David Titchenal
Click here to listen to Mark Baird's input on the Second Amendment
and how Covid-19 could impact California in the future with laws
that are being implemented now.
Events are happening all over Jefferson Counties, too many to list here. For more information, please check the website, Events and Meetings or copy & paste:

Fly It Fridays!
Happy Easter from the Jefferson Messenger Staff.
Click here for the archived broadcasts to keep up to date! To call into the live Jefferson radio show, the number is 530-605-4567.
Conference Calls
The conference calls have been put on hold for now and placed on an as needed basis. Please check back here to see if any have been scheduled.

Standing County
Committee Meetings

Subject to change without notice.
Coos County, OR
3rd Wednesday each month - 6PM
60 W Third St
Coquille, OR

Curry County, OR
2nd Wednesday each month -
6:00 PM
Panthers Den
29513 Ellensburg Ave
Gold Beach, OR

Douglas County, OR
2nd Tuesday each month - 6 PM
Republican Headquarters
506 SE Jackson St
Roseburg, OR

El Dorado County
2nd Tuesday each month -
6:30 PM
American Legion Hall, 4561 Greenstone Road, Placerville
Doors open 5:30 to 6:30 PM, to socialize, ask questions and/or enjoy a meal.  The meeting time: 6:30 – 8:00 PM

Jackson County, OR
2nd Thursday each month -
6:30 PM
County Library
412 E Main St
Rogue River, OR

Josephine County, OR
1st Thursday each month - 6:00 PM
Elmer's Restaurant
GP Parkway and Foothill Blvd
Grants Pass, OR
3rd Thursday each month -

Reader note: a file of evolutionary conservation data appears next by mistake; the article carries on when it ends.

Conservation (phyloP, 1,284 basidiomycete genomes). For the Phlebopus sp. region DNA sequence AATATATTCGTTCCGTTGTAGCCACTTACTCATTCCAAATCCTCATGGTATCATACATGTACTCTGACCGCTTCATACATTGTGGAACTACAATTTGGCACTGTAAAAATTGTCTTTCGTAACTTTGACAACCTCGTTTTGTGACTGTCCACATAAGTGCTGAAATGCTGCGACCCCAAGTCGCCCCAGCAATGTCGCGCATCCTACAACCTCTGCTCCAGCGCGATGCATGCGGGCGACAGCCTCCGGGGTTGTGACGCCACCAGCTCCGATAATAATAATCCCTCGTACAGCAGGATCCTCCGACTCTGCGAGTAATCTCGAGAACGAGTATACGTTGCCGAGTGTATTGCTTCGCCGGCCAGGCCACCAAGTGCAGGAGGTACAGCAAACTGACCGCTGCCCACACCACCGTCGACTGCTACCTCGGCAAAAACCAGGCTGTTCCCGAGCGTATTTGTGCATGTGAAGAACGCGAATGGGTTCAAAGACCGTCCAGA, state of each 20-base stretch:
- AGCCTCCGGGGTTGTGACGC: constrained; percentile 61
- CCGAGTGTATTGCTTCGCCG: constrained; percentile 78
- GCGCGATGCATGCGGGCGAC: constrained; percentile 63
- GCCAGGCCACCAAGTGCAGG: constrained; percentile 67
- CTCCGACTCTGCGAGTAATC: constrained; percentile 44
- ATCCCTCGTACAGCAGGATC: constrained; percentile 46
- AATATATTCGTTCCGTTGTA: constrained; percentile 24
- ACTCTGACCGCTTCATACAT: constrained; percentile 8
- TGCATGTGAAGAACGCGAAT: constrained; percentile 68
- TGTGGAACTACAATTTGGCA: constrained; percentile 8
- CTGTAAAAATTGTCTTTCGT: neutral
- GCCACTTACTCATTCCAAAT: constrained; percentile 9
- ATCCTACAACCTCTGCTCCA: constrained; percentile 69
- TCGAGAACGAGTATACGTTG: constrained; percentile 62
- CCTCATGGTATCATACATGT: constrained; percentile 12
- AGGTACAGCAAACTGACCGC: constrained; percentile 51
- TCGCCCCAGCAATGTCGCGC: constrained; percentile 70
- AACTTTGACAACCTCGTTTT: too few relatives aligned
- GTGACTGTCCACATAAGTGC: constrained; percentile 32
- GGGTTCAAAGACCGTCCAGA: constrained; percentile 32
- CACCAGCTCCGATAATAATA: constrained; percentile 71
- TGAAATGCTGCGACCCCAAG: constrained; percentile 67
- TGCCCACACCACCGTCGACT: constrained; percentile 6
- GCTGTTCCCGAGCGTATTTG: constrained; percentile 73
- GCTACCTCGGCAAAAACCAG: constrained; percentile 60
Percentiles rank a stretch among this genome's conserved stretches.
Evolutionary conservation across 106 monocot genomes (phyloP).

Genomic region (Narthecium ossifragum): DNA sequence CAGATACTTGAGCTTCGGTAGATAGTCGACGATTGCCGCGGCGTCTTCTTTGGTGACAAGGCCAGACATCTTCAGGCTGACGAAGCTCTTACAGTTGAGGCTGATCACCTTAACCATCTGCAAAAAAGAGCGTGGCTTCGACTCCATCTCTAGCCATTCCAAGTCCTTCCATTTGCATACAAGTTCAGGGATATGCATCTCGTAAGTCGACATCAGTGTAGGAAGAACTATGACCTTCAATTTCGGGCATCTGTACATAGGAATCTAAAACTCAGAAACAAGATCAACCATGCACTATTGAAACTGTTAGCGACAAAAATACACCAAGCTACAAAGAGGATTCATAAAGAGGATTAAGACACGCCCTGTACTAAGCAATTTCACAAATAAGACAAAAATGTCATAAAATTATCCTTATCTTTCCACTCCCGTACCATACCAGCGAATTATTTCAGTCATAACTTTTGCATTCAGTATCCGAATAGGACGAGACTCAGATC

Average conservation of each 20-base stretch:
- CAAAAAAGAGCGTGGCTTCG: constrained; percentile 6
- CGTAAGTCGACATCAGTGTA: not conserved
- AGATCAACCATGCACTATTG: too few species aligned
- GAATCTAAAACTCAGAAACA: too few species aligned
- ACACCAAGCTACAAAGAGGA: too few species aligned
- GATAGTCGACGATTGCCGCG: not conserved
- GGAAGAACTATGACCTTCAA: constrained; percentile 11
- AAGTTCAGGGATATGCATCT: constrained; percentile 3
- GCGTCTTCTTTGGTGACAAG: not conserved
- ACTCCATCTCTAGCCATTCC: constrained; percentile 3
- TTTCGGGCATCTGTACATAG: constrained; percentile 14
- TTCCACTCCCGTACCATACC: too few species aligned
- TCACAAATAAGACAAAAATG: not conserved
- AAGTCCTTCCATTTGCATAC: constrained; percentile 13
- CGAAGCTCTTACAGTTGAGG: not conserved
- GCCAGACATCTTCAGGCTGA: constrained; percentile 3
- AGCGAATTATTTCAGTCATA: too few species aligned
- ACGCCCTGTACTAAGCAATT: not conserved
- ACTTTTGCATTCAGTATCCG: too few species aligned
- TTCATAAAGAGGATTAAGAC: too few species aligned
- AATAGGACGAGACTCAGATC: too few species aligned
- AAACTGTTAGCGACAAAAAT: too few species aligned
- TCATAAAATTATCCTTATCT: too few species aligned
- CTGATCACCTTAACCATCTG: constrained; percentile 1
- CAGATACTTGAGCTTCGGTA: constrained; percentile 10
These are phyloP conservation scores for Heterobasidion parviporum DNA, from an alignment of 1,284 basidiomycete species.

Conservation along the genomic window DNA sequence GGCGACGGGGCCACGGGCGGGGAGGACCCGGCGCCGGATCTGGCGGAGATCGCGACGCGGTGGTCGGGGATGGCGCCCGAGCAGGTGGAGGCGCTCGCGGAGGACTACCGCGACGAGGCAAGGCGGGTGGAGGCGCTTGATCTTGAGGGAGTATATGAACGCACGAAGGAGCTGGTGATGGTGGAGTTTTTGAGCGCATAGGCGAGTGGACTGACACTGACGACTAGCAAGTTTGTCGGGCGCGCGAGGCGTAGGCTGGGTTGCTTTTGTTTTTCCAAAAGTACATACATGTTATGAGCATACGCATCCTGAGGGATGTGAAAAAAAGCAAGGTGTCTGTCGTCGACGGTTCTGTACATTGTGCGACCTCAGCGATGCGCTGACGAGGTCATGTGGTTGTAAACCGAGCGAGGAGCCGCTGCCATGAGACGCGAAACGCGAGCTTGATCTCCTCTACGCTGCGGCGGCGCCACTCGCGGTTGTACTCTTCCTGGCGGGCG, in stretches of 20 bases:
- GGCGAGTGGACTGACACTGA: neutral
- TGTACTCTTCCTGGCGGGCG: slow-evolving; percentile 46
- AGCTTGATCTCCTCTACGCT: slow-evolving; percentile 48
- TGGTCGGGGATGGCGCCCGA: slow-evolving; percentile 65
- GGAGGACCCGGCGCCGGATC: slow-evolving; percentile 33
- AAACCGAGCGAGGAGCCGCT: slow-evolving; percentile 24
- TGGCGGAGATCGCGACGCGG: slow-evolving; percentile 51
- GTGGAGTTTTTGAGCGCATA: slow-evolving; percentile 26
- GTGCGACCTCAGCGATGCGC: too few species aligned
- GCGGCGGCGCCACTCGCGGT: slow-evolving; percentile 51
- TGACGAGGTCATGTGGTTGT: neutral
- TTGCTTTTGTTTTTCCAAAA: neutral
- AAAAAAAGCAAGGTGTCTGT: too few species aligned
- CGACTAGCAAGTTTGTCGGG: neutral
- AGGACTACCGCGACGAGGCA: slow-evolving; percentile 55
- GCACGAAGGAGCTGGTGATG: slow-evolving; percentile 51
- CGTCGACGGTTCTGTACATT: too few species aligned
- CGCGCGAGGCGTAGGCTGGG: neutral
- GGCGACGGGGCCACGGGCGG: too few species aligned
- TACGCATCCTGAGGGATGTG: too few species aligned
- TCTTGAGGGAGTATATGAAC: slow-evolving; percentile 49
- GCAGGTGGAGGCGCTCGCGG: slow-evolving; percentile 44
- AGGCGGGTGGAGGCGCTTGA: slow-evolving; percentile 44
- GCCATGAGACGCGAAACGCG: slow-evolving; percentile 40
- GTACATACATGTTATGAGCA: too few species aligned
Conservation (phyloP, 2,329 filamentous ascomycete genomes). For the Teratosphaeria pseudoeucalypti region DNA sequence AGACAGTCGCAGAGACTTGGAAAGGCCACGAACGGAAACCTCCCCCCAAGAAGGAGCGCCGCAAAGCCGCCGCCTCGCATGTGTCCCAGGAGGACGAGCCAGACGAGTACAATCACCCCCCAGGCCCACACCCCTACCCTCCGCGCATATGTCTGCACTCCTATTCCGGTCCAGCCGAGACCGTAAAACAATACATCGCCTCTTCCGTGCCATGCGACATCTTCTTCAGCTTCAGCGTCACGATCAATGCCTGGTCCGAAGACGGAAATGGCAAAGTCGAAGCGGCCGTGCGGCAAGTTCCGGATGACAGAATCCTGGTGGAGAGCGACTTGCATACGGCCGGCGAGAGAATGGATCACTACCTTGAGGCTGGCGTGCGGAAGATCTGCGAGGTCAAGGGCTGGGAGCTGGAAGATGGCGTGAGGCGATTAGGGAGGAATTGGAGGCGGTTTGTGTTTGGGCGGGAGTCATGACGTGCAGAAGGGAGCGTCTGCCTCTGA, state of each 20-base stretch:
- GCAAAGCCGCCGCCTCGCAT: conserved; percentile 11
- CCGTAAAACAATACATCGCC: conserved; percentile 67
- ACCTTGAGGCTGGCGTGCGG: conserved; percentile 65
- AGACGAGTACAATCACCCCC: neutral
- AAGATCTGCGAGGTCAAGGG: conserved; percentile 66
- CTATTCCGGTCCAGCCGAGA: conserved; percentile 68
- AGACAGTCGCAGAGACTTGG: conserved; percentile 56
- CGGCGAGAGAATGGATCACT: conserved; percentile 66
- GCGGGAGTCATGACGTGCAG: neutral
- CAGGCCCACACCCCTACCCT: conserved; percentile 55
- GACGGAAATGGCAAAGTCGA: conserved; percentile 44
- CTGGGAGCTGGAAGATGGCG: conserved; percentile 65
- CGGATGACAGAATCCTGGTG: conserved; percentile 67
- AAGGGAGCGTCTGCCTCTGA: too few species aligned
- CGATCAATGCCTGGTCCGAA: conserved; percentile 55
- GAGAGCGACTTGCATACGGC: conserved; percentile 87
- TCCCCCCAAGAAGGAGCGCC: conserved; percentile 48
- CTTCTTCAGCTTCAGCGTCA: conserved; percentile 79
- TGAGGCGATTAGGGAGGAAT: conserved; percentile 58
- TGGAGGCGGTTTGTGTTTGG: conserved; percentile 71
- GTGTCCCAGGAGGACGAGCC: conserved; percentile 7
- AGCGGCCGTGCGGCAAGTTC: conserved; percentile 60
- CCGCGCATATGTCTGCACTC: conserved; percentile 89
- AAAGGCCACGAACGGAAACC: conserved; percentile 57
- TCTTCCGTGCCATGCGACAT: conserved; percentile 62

6:00 PM
Kerby Belt Building

Klamath County, OR
1st Tuesday each month -
6:00 PM
Sizzler's Meeting Room
2506 S Sixth St
Klamath Falls, OR

Mariposa County
4th Tuesday each month – 5:30 PM
Happy Burger Diner Meeting Room
5120 State Hwy 140 at 12
th St

Nevada & Placer Counties
3rd Wednesday each month - 6 PM
5:30 PM Social time
Mt. Vernon Guild Hall
3185 Bell Rd

Shasta County
Mondays at 5:30 PM
2570 S. Bonnyview Road

Shasta County Intermountain Patriots
2nd Tuesday each month - 6:30 PM
Burney Lions Hall
Main Street, Burney

4th Tuesday each month
Social time - 5 PM
The Ol Merc
Hwy 299, McArthur
Meeting time - 6:30 PM
McArthur Lions Hall,  Hwy 299

Stanisluas County
2nd & 4th Tuesday each month
Grizzly Rock Cafe
4905 North Golden State Blvd  

American Values SOJ
1st & 3rd Tuesday each month -
7 PM
Mountain Mike's Pizza
111 Maggs St, Oakdale

Sutter and Yuba Counties
 4th Monday each month - 6:30 PM
Church of Glad Tidings Building 500, Room 212
1179 Eager Road
Yuba City
Tehama County
 1st  & 3rd Friday each month -
7:00 PM
Westside Grange
20794 Walnut Street
Red Bluff

Trinity County
 2nd Thursday each month -
6:30 PM
Hayfork Community Church
7450 State Highway 3
3rd Wednesday each month -
6:00 PM
Round Table Pizza
120 Nugget Lane

Tuolumne County
2nd Tuesday each month -
6:00 PM
Willow Springs Club House
20522 Willow Springs Rd

A Huge Thank You to
Our Newsletter Staff

Ginny Rapini
Penny Garland
Sally Rapoza

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The State of Jefferson Formation is a grassroots effort to restore representation to the rural counties of Northern California. This movement is NOT affiliated with any political party. Over the last two years, presentations explaining the reasons for Jefferson have been given to all political parties, as well as men and women's service organization, chambers of commerce, county taxpayers associations, county and city government meetings, high school government classes, and town hall meetings for the general public, throughout Northern California.   The State of Jefferson welcomes everyone.